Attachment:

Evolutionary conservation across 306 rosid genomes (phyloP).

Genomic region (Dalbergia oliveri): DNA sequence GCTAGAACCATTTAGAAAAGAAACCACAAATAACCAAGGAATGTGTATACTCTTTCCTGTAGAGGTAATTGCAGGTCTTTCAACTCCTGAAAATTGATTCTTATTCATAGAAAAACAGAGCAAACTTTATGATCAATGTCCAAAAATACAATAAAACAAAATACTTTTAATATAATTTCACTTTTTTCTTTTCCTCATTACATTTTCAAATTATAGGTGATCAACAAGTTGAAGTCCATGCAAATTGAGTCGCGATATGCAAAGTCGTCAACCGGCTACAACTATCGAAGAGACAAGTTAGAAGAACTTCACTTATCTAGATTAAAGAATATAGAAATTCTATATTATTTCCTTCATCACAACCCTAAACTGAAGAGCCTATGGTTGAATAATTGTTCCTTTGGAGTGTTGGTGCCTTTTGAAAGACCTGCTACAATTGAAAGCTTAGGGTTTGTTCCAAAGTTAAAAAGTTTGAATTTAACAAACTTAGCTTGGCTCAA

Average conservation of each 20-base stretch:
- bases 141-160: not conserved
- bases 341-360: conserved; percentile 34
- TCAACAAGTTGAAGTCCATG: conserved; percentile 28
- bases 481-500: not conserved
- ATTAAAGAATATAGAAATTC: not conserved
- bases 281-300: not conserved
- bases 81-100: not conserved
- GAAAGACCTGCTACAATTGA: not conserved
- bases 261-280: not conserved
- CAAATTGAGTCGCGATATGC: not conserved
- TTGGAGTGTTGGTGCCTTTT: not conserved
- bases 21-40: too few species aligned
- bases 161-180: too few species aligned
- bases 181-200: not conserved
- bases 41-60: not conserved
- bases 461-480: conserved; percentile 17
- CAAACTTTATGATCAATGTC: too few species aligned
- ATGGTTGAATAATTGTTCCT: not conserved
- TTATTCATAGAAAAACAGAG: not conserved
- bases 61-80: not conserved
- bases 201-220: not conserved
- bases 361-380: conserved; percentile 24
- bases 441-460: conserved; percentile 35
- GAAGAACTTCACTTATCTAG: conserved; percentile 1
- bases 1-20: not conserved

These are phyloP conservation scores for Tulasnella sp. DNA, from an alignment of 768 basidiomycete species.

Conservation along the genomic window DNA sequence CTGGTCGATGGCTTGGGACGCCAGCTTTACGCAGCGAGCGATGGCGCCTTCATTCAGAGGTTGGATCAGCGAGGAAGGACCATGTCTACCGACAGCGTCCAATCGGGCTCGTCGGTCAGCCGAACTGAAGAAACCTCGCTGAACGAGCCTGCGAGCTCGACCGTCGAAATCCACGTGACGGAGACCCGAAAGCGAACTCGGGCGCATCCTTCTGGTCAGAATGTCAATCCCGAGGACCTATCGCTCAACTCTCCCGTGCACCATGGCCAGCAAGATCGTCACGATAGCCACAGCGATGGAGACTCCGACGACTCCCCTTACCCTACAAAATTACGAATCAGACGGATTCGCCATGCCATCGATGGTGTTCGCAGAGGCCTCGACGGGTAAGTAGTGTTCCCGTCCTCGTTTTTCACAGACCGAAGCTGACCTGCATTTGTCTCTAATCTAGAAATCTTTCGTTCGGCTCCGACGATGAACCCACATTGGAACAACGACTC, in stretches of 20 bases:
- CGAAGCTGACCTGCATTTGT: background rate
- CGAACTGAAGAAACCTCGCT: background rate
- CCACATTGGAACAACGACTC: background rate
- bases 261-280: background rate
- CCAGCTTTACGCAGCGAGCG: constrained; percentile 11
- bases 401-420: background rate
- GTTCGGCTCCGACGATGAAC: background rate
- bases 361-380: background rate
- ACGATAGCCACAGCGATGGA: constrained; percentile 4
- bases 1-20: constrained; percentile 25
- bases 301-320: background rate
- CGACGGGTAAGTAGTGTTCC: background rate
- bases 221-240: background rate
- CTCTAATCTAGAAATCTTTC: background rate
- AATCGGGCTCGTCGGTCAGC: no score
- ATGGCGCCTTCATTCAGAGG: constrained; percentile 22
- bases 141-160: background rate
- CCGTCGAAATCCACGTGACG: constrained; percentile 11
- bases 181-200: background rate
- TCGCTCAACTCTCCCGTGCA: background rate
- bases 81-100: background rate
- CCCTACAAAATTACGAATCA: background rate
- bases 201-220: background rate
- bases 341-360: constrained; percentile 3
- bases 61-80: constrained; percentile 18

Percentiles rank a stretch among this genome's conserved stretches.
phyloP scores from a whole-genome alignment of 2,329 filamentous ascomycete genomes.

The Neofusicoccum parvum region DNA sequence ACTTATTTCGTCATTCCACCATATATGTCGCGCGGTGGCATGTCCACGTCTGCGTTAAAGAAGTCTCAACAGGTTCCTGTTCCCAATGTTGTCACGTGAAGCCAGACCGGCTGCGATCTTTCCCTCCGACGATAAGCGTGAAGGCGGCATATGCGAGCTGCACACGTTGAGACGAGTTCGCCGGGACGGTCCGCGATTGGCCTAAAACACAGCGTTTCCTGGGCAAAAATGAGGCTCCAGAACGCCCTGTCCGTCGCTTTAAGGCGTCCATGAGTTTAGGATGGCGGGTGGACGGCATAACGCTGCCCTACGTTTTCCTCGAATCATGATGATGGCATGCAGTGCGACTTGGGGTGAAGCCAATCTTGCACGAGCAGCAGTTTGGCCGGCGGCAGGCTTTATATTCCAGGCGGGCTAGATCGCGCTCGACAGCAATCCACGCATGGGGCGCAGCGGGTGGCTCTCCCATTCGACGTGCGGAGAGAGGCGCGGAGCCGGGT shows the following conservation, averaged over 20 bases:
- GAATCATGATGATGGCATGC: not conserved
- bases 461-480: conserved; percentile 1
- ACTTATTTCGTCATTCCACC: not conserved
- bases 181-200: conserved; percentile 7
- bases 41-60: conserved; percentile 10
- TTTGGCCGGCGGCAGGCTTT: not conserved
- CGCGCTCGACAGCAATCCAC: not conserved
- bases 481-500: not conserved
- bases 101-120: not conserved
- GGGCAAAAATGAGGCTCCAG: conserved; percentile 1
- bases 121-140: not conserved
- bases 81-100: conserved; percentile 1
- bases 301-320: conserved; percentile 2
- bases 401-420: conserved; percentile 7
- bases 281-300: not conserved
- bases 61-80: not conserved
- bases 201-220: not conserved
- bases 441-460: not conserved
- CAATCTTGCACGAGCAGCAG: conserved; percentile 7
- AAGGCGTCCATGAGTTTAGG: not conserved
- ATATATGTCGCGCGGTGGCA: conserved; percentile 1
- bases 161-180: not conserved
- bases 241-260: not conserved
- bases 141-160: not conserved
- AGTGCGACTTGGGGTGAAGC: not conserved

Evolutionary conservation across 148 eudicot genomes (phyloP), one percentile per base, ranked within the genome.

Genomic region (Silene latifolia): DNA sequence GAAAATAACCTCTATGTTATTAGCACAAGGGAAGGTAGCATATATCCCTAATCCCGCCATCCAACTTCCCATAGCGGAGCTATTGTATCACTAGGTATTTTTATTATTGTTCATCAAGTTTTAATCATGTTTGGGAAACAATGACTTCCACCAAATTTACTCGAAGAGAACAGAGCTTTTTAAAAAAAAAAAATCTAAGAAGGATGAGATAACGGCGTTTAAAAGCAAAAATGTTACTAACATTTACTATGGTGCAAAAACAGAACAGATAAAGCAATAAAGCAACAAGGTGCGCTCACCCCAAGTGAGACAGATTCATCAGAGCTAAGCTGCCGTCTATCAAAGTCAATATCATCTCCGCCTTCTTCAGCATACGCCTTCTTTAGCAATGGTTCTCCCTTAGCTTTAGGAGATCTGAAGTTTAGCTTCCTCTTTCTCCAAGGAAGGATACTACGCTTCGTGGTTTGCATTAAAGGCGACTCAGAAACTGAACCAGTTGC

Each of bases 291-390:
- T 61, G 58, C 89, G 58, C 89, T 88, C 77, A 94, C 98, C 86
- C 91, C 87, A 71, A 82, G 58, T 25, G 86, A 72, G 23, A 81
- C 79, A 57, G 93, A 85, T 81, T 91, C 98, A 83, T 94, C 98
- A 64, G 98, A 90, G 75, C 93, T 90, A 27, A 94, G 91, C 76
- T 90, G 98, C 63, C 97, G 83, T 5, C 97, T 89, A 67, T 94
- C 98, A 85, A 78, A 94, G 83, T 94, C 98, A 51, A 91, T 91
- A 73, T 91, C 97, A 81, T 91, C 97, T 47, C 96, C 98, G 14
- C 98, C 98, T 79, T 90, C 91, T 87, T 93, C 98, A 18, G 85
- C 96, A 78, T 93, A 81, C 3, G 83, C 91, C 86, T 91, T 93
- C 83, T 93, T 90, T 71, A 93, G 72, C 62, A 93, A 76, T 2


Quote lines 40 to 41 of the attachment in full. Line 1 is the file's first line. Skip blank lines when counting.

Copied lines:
- bases 1-20: constrained; percentile 25
- bases 301-320: background rate